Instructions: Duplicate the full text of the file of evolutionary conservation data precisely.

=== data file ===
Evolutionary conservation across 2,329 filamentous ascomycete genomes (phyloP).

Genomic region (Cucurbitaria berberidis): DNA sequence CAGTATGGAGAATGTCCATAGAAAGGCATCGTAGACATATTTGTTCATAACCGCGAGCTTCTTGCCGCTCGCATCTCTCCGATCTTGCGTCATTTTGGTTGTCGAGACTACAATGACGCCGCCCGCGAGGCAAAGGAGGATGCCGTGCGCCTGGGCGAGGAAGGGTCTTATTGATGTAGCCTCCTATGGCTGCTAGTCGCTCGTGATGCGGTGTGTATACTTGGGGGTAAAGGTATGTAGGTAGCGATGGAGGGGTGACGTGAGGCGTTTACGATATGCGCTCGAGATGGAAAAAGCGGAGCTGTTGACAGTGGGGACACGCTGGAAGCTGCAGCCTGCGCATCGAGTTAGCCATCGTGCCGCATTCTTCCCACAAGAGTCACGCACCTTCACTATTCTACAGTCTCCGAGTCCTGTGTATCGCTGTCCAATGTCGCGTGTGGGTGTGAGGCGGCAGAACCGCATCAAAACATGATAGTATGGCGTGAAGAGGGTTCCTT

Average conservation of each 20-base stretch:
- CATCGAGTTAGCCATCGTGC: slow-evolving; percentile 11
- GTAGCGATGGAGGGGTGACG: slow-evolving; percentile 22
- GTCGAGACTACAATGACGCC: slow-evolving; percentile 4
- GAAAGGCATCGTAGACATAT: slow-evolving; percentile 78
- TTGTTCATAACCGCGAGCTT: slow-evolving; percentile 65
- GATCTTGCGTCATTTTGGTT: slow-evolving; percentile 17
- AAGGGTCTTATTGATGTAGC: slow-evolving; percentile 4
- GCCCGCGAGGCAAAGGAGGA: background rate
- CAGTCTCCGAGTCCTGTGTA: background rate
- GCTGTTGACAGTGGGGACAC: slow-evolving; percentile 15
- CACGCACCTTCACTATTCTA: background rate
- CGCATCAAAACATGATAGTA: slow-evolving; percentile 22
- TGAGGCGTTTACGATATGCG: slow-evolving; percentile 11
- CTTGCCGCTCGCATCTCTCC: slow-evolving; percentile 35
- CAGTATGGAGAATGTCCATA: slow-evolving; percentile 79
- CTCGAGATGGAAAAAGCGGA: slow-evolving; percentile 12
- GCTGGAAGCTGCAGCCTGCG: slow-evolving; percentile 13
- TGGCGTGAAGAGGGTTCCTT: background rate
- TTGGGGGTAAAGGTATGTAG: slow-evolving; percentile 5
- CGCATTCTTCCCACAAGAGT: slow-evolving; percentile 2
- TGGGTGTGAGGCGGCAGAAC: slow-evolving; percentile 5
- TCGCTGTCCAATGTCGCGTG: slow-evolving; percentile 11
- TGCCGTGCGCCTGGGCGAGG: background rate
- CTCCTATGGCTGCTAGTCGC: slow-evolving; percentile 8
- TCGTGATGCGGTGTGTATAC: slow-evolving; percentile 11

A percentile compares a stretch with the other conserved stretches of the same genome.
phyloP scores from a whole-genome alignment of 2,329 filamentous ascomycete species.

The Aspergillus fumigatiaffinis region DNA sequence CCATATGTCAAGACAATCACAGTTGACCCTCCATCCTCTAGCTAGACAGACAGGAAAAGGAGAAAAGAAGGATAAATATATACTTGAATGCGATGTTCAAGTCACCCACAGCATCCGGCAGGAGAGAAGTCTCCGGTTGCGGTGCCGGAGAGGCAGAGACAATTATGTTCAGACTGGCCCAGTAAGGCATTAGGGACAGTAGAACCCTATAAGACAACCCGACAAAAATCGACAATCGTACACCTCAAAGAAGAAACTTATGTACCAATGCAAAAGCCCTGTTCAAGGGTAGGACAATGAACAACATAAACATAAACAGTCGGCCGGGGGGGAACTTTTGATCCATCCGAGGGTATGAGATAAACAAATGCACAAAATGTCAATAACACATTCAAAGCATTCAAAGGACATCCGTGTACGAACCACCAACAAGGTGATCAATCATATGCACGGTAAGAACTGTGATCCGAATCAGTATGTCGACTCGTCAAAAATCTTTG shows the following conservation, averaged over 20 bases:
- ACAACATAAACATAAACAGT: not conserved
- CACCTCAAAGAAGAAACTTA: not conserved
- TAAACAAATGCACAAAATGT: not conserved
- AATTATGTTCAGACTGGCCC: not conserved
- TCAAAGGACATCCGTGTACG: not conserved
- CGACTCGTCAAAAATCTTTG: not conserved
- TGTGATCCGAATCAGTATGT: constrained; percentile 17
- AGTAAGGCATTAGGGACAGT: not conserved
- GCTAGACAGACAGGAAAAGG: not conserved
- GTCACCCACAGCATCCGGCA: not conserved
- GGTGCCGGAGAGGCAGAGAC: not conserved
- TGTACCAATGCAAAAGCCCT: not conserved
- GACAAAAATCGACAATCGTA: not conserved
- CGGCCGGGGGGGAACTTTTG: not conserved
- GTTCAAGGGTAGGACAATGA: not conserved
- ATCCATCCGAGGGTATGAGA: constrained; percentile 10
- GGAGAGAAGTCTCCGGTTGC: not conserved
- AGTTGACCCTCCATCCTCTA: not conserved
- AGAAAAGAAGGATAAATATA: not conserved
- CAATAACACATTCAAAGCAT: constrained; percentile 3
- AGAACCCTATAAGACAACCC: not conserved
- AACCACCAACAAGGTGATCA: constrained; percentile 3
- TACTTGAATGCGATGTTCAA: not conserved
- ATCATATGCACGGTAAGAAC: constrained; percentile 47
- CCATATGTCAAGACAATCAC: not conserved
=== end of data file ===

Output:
Evolutionary conservation across 2,329 filamentous ascomycete genomes (phyloP).

Genomic region (Cucurbitaria berberidis): DNA sequence CAGTATGGAGAATGTCCATAGAAAGGCATCGTAGACATATTTGTTCATAACCGCGAGCTTCTTGCCGCTCGCATCTCTCCGATCTTGCGTCATTTTGGTTGTCGAGACTACAATGACGCCGCCCGCGAGGCAAAGGAGGATGCCGTGCGCCTGGGCGAGGAAGGGTCTTATTGATGTAGCCTCCTATGGCTGCTAGTCGCTCGTGATGCGGTGTGTATACTTGGGGGTAAAGGTATGTAGGTAGCGATGGAGGGGTGACGTGAGGCGTTTACGATATGCGCTCGAGATGGAAAAAGCGGAGCTGTTGACAGTGGGGACACGCTGGAAGCTGCAGCCTGCGCATCGAGTTAGCCATCGTGCCGCATTCTTCCCACAAGAGTCACGCACCTTCACTATTCTACAGTCTCCGAGTCCTGTGTATCGCTGTCCAATGTCGCGTGTGGGTGTGAGGCGGCAGAACCGCATCAAAACATGATAGTATGGCGTGAAGAGGGTTCCTT

Average conservation of each 20-base stretch:
- CATCGAGTTAGCCATCGTGC: slow-evolving; percentile 11
- GTAGCGATGGAGGGGTGACG: slow-evolving; percentile 22
- GTCGAGACTACAATGACGCC: slow-evolving; percentile 4
- GAAAGGCATCGTAGACATAT: slow-evolving; percentile 78
- TTGTTCATAACCGCGAGCTT: slow-evolving; percentile 65
- GATCTTGCGTCATTTTGGTT: slow-evolving; percentile 17
- AAGGGTCTTATTGATGTAGC: slow-evolving; percentile 4
- GCCCGCGAGGCAAAGGAGGA: background rate
- CAGTCTCCGAGTCCTGTGTA: background rate
- GCTGTTGACAGTGGGGACAC: slow-evolving; percentile 15
- CACGCACCTTCACTATTCTA: background rate
- CGCATCAAAACATGATAGTA: slow-evolving; percentile 22
- TGAGGCGTTTACGATATGCG: slow-evolving; percentile 11
- CTTGCCGCTCGCATCTCTCC: slow-evolving; percentile 35
- CAGTATGGAGAATGTCCATA: slow-evolving; percentile 79
- CTCGAGATGGAAAAAGCGGA: slow-evolving; percentile 12
- GCTGGAAGCTGCAGCCTGCG: slow-evolving; percentile 13
- TGGCGTGAAGAGGGTTCCTT: background rate
- TTGGGGGTAAAGGTATGTAG: slow-evolving; percentile 5
- CGCATTCTTCCCACAAGAGT: slow-evolving; percentile 2
- TGGGTGTGAGGCGGCAGAAC: slow-evolving; percentile 5
- TCGCTGTCCAATGTCGCGTG: slow-evolving; percentile 11
- TGCCGTGCGCCTGGGCGAGG: background rate
- CTCCTATGGCTGCTAGTCGC: slow-evolving; percentile 8
- TCGTGATGCGGTGTGTATAC: slow-evolving; percentile 11

A percentile compares a stretch with the other conserved stretches of the same genome.
phyloP scores from a whole-genome alignment of 2,329 filamentous ascomycete species.

The Aspergillus fumigatiaffinis region DNA sequence CCATATGTCAAGACAATCACAGTTGACCCTCCATCCTCTAGCTAGACAGACAGGAAAAGGAGAAAAGAAGGATAAATATATACTTGAATGCGATGTTCAAGTCACCCACAGCATCCGGCAGGAGAGAAGTCTCCGGTTGCGGTGCCGGAGAGGCAGAGACAATTATGTTCAGACTGGCCCAGTAAGGCATTAGGGACAGTAGAACCCTATAAGACAACCCGACAAAAATCGACAATCGTACACCTCAAAGAAGAAACTTATGTACCAATGCAAAAGCCCTGTTCAAGGGTAGGACAATGAACAACATAAACATAAACAGTCGGCCGGGGGGGAACTTTTGATCCATCCGAGGGTATGAGATAAACAAATGCACAAAATGTCAATAACACATTCAAAGCATTCAAAGGACATCCGTGTACGAACCACCAACAAGGTGATCAATCATATGCACGGTAAGAACTGTGATCCGAATCAGTATGTCGACTCGTCAAAAATCTTTG shows the following conservation, averaged over 20 bases:
- ACAACATAAACATAAACAGT: not conserved
- CACCTCAAAGAAGAAACTTA: not conserved
- TAAACAAATGCACAAAATGT: not conserved
- AATTATGTTCAGACTGGCCC: not conserved
- TCAAAGGACATCCGTGTACG: not conserved
- CGACTCGTCAAAAATCTTTG: not conserved
- TGTGATCCGAATCAGTATGT: constrained; percentile 17
- AGTAAGGCATTAGGGACAGT: not conserved
- GCTAGACAGACAGGAAAAGG: not conserved
- GTCACCCACAGCATCCGGCA: not conserved
- GGTGCCGGAGAGGCAGAGAC: not conserved
- TGTACCAATGCAAAAGCCCT: not conserved
- GACAAAAATCGACAATCGTA: not conserved
- CGGCCGGGGGGGAACTTTTG: not conserved
- GTTCAAGGGTAGGACAATGA: not conserved
- ATCCATCCGAGGGTATGAGA: constrained; percentile 10
- GGAGAGAAGTCTCCGGTTGC: not conserved
- AGTTGACCCTCCATCCTCTA: not conserved
- AGAAAAGAAGGATAAATATA: not conserved
- CAATAACACATTCAAAGCAT: constrained; percentile 3
- AGAACCCTATAAGACAACCC: not conserved
- AACCACCAACAAGGTGATCA: constrained; percentile 3
- TACTTGAATGCGATGTTCAA: not conserved
- ATCATATGCACGGTAAGAAC: constrained; percentile 47
- CCATATGTCAAGACAATCAC: not conserved